There are many drugs and cosmetic materials which can be used in conjunction with the penetration enhancers of the invention, the only condition being that there is no chemical incompatibility between drug and enhancer. A partial list of the drugs comprises: propranolol, nitroglycerine, progesterone, medroxyprogesterone, prednisone, prednisolone, testosterone, estradiol, estriol, estrone, aspirine, salicylates and salicylate esters, salicyl alcohol; Non-steroidal anti-flammatories: indomethacin, diclofenac sodium, ibuprofen, piroxicam, ketorolac; antimycotics such as tolnaftate, tolciclate, tioconazole, sulbentine, ketoconazole, itraconazole saperconazole, fluconazole, oxiconazole, naftifine, terbinafine, miconazole econazole, clotrimazole, ciclopiroxolamine, terconazol, metrodinazole; other drugs such as sulfadiazine, aclometasone dipropionate, clobetasol propionate, albuterol, metrodinazole, cytotoxic agents, pyridoxine, allantoin and many other materials of potential topical application for therapeutic or cosmetic reasons, where penetration through the stratum corneum is of importance.
Compositions of the invention for topical application contain at least one of the above defined esters or amides, resulting in enhanced skin penetration with simultaneous antioxidant effect. The composition may also include various surfactants, solvents, film-forming polymers, thickeners, occluders and emollients.
Solvents and carriers suitable for the materials of this invention are: alcohols, esters, vegetable and mineral oils, waxes, and related materials suitable for pharmaceutical and cosmetic applications. The invention is illustrated by way of example only, with reference to compositions containing topical fungicides such as Tolnaftate. This is used in the treatment of certain fungal diseases. It has limited penetration through keratin, and this reduces its effect especially in the case of fungal infections affecting the nails (Onycomycosis), where treatments last for many months due to the fact that the pathogens reside deep inside the keratin layers.
Another example of the application of the compositions of this invention is in topical therapy using Non-Steroidal Anti-Inflammatory Drugs (NSAID), such as Indomethacin.
Inflammation and pain are generally localized in the joints and other defined areas, but treatment with these drugs is generally systemic via per-os application of tablets. This causes gastric irritation and other side-effects. Topical application to the inflamed area could be of benefit, except that in many cases the rate of penetration of the drug through the skin is not enough to sustain therapeutic levels.
With the assistance of the enhancers of this invention flux can be increased considerably and plasma therapeutic levels can be achieved.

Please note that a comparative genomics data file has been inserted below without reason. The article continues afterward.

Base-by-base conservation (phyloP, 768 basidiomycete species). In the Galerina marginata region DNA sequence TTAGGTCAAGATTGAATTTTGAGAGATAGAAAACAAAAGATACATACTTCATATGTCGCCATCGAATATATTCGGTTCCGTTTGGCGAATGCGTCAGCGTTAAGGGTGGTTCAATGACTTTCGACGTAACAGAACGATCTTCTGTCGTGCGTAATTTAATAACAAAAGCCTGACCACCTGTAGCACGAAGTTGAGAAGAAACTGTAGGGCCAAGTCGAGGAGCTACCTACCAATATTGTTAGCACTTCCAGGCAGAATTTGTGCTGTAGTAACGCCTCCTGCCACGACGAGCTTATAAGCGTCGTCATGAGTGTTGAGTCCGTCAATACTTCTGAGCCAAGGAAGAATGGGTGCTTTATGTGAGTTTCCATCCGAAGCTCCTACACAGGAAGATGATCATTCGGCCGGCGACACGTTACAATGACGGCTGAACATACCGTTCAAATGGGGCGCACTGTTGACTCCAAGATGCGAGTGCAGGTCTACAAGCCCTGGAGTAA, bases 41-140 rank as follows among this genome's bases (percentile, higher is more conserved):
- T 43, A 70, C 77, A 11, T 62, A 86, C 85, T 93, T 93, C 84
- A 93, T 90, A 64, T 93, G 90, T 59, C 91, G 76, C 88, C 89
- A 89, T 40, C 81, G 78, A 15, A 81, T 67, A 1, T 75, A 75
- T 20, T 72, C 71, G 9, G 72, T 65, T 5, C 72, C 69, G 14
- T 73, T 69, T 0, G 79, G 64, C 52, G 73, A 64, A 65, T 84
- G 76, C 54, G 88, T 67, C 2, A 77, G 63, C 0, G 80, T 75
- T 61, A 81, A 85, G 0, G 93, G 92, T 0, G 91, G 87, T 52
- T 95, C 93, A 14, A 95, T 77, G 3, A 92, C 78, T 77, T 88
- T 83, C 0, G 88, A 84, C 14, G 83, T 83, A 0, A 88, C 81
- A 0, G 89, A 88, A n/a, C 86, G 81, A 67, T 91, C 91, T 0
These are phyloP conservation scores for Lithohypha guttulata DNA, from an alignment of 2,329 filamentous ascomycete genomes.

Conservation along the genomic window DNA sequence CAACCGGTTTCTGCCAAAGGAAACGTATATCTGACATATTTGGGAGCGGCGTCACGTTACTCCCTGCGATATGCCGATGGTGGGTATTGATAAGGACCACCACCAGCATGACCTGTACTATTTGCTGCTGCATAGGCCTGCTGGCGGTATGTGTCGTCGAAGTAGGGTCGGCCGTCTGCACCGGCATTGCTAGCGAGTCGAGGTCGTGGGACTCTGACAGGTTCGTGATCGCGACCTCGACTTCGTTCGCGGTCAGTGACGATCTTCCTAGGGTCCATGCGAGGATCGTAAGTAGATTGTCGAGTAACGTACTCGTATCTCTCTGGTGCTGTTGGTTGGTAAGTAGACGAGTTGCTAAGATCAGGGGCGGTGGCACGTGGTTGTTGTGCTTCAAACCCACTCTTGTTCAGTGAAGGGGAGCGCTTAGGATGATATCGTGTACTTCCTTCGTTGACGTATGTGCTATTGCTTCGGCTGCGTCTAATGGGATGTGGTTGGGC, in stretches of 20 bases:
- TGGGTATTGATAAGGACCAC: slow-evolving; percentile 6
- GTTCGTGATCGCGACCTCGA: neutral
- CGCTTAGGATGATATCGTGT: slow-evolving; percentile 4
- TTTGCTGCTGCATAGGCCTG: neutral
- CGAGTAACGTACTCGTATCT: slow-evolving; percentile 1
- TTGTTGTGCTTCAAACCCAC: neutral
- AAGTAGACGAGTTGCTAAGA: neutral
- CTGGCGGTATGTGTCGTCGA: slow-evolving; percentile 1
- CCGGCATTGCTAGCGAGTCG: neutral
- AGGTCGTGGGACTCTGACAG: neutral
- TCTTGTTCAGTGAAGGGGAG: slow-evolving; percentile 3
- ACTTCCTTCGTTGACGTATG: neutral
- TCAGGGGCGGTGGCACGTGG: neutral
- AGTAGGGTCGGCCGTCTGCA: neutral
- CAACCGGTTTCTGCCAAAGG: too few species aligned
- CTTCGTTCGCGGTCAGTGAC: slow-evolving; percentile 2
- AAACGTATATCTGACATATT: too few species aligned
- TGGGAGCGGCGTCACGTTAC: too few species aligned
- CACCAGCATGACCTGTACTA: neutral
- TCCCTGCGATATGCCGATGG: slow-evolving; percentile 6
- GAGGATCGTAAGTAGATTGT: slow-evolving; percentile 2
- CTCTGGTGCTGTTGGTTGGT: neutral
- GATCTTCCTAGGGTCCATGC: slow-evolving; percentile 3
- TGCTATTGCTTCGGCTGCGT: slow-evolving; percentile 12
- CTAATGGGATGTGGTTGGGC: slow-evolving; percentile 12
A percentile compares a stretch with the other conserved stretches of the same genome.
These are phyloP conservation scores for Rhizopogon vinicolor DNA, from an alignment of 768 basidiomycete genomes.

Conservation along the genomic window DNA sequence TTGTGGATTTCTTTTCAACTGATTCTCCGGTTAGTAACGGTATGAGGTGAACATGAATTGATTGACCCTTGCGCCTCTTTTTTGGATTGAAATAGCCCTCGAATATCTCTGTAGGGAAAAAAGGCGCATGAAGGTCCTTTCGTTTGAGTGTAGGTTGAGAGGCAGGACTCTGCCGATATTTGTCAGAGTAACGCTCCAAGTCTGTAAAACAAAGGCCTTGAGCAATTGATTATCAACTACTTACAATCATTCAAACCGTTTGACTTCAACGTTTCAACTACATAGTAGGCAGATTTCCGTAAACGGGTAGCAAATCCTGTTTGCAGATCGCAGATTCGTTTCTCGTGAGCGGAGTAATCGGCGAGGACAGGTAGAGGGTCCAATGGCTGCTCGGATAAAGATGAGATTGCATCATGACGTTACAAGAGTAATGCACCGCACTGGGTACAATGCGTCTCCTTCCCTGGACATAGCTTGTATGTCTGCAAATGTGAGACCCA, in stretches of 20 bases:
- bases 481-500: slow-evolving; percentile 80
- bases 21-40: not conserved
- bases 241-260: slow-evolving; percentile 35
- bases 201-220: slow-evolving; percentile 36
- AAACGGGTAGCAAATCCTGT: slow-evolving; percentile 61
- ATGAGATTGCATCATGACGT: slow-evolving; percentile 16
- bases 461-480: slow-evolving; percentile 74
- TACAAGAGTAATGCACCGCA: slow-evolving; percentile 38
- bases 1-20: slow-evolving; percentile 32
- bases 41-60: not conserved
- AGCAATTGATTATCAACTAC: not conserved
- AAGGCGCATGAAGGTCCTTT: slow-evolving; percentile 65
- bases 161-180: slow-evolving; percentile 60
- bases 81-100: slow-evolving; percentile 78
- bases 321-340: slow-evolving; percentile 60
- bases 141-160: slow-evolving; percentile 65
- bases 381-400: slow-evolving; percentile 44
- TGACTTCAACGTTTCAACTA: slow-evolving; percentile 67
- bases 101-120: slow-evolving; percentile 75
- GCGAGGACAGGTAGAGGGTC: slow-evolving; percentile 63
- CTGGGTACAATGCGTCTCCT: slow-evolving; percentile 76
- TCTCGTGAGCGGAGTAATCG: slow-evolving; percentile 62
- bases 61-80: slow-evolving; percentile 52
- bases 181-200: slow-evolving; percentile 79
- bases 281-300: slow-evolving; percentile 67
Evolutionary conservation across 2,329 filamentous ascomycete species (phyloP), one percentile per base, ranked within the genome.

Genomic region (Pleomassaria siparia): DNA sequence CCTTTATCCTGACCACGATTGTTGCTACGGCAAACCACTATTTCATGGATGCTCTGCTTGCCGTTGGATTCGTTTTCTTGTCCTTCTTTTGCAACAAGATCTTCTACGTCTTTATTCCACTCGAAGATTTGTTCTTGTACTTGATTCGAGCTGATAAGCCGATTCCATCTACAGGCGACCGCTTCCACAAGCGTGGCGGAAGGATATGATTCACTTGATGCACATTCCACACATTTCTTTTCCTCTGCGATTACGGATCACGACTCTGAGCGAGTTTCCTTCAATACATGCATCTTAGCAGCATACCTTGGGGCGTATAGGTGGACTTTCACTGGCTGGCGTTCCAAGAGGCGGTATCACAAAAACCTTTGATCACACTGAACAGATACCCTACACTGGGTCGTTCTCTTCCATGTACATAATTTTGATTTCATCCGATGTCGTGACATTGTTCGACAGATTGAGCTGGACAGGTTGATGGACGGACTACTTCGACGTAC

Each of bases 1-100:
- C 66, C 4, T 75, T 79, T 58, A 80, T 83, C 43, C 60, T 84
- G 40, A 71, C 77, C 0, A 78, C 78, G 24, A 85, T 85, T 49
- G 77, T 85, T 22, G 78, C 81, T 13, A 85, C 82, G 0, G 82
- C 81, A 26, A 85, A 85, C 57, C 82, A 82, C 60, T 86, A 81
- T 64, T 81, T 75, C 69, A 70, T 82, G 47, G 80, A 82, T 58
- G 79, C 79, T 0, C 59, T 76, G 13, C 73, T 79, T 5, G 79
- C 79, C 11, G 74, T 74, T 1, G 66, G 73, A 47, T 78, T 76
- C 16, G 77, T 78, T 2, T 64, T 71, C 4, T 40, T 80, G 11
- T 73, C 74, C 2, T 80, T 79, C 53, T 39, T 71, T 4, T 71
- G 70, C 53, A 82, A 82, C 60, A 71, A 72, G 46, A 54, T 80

The invention is illustrated by the following examples, but not limited to these:
A test was made to check whether the presence of a thioglycolate ester will cause conversion of Cystine into Cysteine: ##STR1##
In a three necked flask (100 ml), under nitrogen were added 10 ml of water (pH 7.2), 200 mg cystine and 200 mg, of iso-octyl thioglycolate and stirred at room temperature for 24 hours. The reaction was followed by TLC using Silica-Gel precoated plates. As an eluant a mixture of BuOH:H2 O:AcOH in a 10:1:5 ratio respectively was used. The plates were developed by spraying a solution of 5% Ninhydrine in ethanol and heating. After 6 hours a spot corresponding to cysteine was formed and this spot grew as a function of time. This showed clearly the conversion of the disulfide to the mercaptan. A control experiment was made under the same conditions but without the Thioglycolate ester. After 20 hours at room temperature no cysteine could be detected.
20 gr. of Iso-Octyl Thioglycolate and 18 g. of Dodecylamine were mixed at room temperature under a nitrogen atmosphere. The mixture solidified into a white mass, releasing some heat. The material was dissolved in hot ethanol and it crystallized on cooling. It was filtered and dried; yield 12 g. The melting point was 111° C. This is a new compound having the formula:
SH--CH2 CONHC12 H25 m.w. 259
Elementary analysis showed the following results:
______________________________________ Calculated (%) Found (%)______________________________________C 64.86 65.43H 11.20 10.80N 5.40 5.44S 12.35 12.45______________________________________
20 gr. of iso-octyl thioglycolate and 27 g. of melted octadecylamine were mixed under a nitrogen atmosphere. The mixture solidified with a slight release of heat. Washed twice with ethanol and filtered. Obtained 28 g. of an off-white material with a melting point of 104° C. This is a new compound having the formula:
SH--CH2 CONHC18 H27
Elementary analysis showed the following results:
______________________________________ Calculated (%) Found (%)______________________________________C 69.97 71.04H 11.95 11.85N 4.08 4.25S 9.33 8.26______________________________________
A number of ointments and gels for topical applications were prepared including some of the above materials. White Petrolatum was used in the preparation of ointments. For gels, the preferred solvent used ethanol. Various excipients were added to these formulations, such as isopropyl myristate, hydroxpropyl cellulose, cetyl alcohol, stearic acid, fumed silica and acrylic polymers. A summary of such preparations is given below. Figures indicate percentage by weight.
A) Iso-Octyl Thioglycolate 1; Tolnaftate 1; diluent: ethanol.
B) Iso-Octyl Thioglycolate 28.9; Triazole fungicide 0.96; diluent: vaseline.